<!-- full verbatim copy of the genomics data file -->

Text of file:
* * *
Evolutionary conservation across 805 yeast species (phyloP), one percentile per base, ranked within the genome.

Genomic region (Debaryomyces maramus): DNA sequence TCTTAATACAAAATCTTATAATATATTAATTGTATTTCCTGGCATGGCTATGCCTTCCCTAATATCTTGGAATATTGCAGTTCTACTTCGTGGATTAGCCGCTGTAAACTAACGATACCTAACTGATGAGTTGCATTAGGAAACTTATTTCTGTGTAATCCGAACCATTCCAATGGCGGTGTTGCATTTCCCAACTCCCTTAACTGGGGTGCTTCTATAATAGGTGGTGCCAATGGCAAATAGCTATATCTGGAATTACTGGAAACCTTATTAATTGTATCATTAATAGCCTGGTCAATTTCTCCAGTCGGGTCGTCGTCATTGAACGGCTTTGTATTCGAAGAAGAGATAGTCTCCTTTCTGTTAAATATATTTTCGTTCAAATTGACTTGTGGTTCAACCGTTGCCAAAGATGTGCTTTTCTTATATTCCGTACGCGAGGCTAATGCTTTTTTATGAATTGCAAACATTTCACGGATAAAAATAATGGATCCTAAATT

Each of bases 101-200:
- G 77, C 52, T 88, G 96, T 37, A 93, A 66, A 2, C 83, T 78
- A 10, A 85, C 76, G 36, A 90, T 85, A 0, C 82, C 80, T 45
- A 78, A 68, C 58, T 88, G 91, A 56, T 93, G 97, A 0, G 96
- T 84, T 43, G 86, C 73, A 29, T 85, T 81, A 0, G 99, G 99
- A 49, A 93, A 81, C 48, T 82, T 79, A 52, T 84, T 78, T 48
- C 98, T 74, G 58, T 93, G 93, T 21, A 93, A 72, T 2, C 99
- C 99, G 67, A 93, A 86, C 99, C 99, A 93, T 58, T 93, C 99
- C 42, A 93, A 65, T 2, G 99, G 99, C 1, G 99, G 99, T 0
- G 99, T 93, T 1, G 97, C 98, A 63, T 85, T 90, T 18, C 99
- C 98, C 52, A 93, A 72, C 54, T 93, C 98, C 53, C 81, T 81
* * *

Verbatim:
Evolutionary conservation across 805 yeast species (phyloP), one percentile per base, ranked within the genome.

Genomic region (Debaryomyces maramus): DNA sequence TCTTAATACAAAATCTTATAATATATTAATTGTATTTCCTGGCATGGCTATGCCTTCCCTAATATCTTGGAATATTGCAGTTCTACTTCGTGGATTAGCCGCTGTAAACTAACGATACCTAACTGATGAGTTGCATTAGGAAACTTATTTCTGTGTAATCCGAACCATTCCAATGGCGGTGTTGCATTTCCCAACTCCCTTAACTGGGGTGCTTCTATAATAGGTGGTGCCAATGGCAAATAGCTATATCTGGAATTACTGGAAACCTTATTAATTGTATCATTAATAGCCTGGTCAATTTCTCCAGTCGGGTCGTCGTCATTGAACGGCTTTGTATTCGAAGAAGAGATAGTCTCCTTTCTGTTAAATATATTTTCGTTCAAATTGACTTGTGGTTCAACCGTTGCCAAAGATGTGCTTTTCTTATATTCCGTACGCGAGGCTAATGCTTTTTTATGAATTGCAAACATTTCACGGATAAAAATAATGGATCCTAAATT

Each of bases 101-200:
- G 77, C 52, T 88, G 96, T 37, A 93, A 66, A 2, C 83, T 78
- A 10, A 85, C 76, G 36, A 90, T 85, A 0, C 82, C 80, T 45
- A 78, A 68, C 58, T 88, G 91, A 56, T 93, G 97, A 0, G 96
- T 84, T 43, G 86, C 73, A 29, T 85, T 81, A 0, G 99, G 99
- A 49, A 93, A 81, C 48, T 82, T 79, A 52, T 84, T 78, T 48
- C 98, T 74, G 58, T 93, G 93, T 21, A 93, A 72, T 2, C 99
- C 99, G 67, A 93, A 86, C 99, C 99, A 93, T 58, T 93, C 99
- C 42, A 93, A 65, T 2, G 99, G 99, C 1, G 99, G 99, T 0
- G 99, T 93, T 1, G 97, C 98, A 63, T 85, T 90, T 18, C 99
- C 98, C 52, A 93, A 72, C 54, T 93, C 98, C 53, C 81, T 81